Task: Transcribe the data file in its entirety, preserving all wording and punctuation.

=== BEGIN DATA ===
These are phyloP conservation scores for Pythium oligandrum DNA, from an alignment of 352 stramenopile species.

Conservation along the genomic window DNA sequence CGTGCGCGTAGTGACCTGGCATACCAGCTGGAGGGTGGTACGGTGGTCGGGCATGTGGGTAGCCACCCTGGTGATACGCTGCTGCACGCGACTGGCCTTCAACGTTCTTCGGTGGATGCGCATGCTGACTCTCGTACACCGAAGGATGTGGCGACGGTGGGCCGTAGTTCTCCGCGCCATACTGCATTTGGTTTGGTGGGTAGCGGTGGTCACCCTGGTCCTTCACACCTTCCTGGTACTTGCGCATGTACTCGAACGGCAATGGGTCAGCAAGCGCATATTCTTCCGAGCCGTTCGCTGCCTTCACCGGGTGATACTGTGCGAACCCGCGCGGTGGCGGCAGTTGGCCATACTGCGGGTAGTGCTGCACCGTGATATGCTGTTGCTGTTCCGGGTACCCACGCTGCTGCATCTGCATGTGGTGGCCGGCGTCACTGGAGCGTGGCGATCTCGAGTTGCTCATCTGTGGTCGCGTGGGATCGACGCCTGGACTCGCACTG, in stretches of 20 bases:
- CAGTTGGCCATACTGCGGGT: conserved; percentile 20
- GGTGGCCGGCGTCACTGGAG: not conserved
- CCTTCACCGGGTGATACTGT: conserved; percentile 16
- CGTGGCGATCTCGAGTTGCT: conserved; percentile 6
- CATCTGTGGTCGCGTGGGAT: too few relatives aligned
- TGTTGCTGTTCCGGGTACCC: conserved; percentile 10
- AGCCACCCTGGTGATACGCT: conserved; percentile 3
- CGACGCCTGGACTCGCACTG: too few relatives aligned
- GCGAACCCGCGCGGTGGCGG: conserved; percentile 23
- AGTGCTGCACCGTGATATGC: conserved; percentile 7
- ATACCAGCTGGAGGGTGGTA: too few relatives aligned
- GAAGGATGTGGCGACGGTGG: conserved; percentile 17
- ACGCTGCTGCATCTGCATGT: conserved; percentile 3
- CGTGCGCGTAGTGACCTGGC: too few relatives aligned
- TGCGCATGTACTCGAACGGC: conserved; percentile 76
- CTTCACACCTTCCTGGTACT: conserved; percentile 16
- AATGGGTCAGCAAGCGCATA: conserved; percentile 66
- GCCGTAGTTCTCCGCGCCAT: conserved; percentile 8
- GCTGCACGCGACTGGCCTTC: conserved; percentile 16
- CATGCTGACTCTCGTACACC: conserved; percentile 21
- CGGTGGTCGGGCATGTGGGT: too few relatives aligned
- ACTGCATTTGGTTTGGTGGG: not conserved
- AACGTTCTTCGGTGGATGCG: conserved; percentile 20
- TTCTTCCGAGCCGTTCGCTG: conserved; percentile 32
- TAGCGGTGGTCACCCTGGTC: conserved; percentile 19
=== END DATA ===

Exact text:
These are phyloP conservation scores for Pythium oligandrum DNA, from an alignment of 352 stramenopile species.

Conservation along the genomic window DNA sequence CGTGCGCGTAGTGACCTGGCATACCAGCTGGAGGGTGGTACGGTGGTCGGGCATGTGGGTAGCCACCCTGGTGATACGCTGCTGCACGCGACTGGCCTTCAACGTTCTTCGGTGGATGCGCATGCTGACTCTCGTACACCGAAGGATGTGGCGACGGTGGGCCGTAGTTCTCCGCGCCATACTGCATTTGGTTTGGTGGGTAGCGGTGGTCACCCTGGTCCTTCACACCTTCCTGGTACTTGCGCATGTACTCGAACGGCAATGGGTCAGCAAGCGCATATTCTTCCGAGCCGTTCGCTGCCTTCACCGGGTGATACTGTGCGAACCCGCGCGGTGGCGGCAGTTGGCCATACTGCGGGTAGTGCTGCACCGTGATATGCTGTTGCTGTTCCGGGTACCCACGCTGCTGCATCTGCATGTGGTGGCCGGCGTCACTGGAGCGTGGCGATCTCGAGTTGCTCATCTGTGGTCGCGTGGGATCGACGCCTGGACTCGCACTG, in stretches of 20 bases:
- CAGTTGGCCATACTGCGGGT: conserved; percentile 20
- GGTGGCCGGCGTCACTGGAG: not conserved
- CCTTCACCGGGTGATACTGT: conserved; percentile 16
- CGTGGCGATCTCGAGTTGCT: conserved; percentile 6
- CATCTGTGGTCGCGTGGGAT: too few relatives aligned
- TGTTGCTGTTCCGGGTACCC: conserved; percentile 10
- AGCCACCCTGGTGATACGCT: conserved; percentile 3
- CGACGCCTGGACTCGCACTG: too few relatives aligned
- GCGAACCCGCGCGGTGGCGG: conserved; percentile 23
- AGTGCTGCACCGTGATATGC: conserved; percentile 7
- ATACCAGCTGGAGGGTGGTA: too few relatives aligned
- GAAGGATGTGGCGACGGTGG: conserved; percentile 17
- ACGCTGCTGCATCTGCATGT: conserved; percentile 3
- CGTGCGCGTAGTGACCTGGC: too few relatives aligned
- TGCGCATGTACTCGAACGGC: conserved; percentile 76
- CTTCACACCTTCCTGGTACT: conserved; percentile 16
- AATGGGTCAGCAAGCGCATA: conserved; percentile 66
- GCCGTAGTTCTCCGCGCCAT: conserved; percentile 8
- GCTGCACGCGACTGGCCTTC: conserved; percentile 16
- CATGCTGACTCTCGTACACC: conserved; percentile 21
- CGGTGGTCGGGCATGTGGGT: too few relatives aligned
- ACTGCATTTGGTTTGGTGGG: not conserved
- AACGTTCTTCGGTGGATGCG: conserved; percentile 20
- TTCTTCCGAGCCGTTCGCTG: conserved; percentile 32
- TAGCGGTGGTCACCCTGGTC: conserved; percentile 19